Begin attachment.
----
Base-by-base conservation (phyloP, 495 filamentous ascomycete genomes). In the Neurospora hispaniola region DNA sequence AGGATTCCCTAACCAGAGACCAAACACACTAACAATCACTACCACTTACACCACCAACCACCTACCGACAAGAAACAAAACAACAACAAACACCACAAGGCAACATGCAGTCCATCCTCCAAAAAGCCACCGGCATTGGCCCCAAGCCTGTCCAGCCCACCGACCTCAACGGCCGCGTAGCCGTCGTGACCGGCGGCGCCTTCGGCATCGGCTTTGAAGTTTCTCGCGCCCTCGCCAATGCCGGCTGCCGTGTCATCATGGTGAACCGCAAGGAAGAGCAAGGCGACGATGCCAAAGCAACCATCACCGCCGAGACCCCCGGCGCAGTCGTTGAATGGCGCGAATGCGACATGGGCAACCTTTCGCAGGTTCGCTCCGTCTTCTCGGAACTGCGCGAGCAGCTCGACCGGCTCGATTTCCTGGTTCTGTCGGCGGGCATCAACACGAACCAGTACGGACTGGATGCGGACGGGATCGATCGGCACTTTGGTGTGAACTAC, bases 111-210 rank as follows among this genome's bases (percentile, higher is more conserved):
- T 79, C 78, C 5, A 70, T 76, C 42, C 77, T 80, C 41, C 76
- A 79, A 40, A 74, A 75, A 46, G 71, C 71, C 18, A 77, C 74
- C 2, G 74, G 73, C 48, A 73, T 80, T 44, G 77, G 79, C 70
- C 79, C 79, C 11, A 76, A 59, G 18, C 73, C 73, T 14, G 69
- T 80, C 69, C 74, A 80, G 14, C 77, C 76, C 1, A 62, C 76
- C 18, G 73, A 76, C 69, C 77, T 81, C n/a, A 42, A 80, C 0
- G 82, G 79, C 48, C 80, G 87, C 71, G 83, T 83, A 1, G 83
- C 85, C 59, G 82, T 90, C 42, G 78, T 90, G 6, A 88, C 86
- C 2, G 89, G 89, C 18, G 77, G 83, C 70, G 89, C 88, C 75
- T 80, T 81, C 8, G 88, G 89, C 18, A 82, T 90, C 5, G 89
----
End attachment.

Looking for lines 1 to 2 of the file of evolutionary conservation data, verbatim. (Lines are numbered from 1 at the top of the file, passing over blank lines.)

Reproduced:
Base-by-base conservation (phyloP, 495 filamentous ascomycete genomes). In the Neurospora hispaniola region DNA sequence AGGATTCCCTAACCAGAGACCAAACACACTAACAATCACTACCACTTACACCACCAACCACCTACCGACAAGAAACAAAACAACAACAAACACCACAAGGCAACATGCAGTCCATCCTCCAAAAAGCCACCGGCATTGGCCCCAAGCCTGTCCAGCCCACCGACCTCAACGGCCGCGTAGCCGTCGTGACCGGCGGCGCCTTCGGCATCGGCTTTGAAGTTTCTCGCGCCCTCGCCAATGCCGGCTGCCGTGTCATCATGGTGAACCGCAAGGAAGAGCAAGGCGACGATGCCAAAGCAACCATCACCGCCGAGACCCCCGGCGCAGTCGTTGAATGGCGCGAATGCGACATGGGCAACCTTTCGCAGGTTCGCTCCGTCTTCTCGGAACTGCGCGAGCAGCTCGACCGGCTCGATTTCCTGGTTCTGTCGGCGGGCATCAACACGAACCAGTACGGACTGGATGCGGACGGGATCGATCGGCACTTTGGTGTGAACTAC, bases 111-210 rank as follows among this genome's bases (percentile, higher is more conserved):
- T 79, C 78, C 5, A 70, T 76, C 42, C 77, T 80, C 41, C 76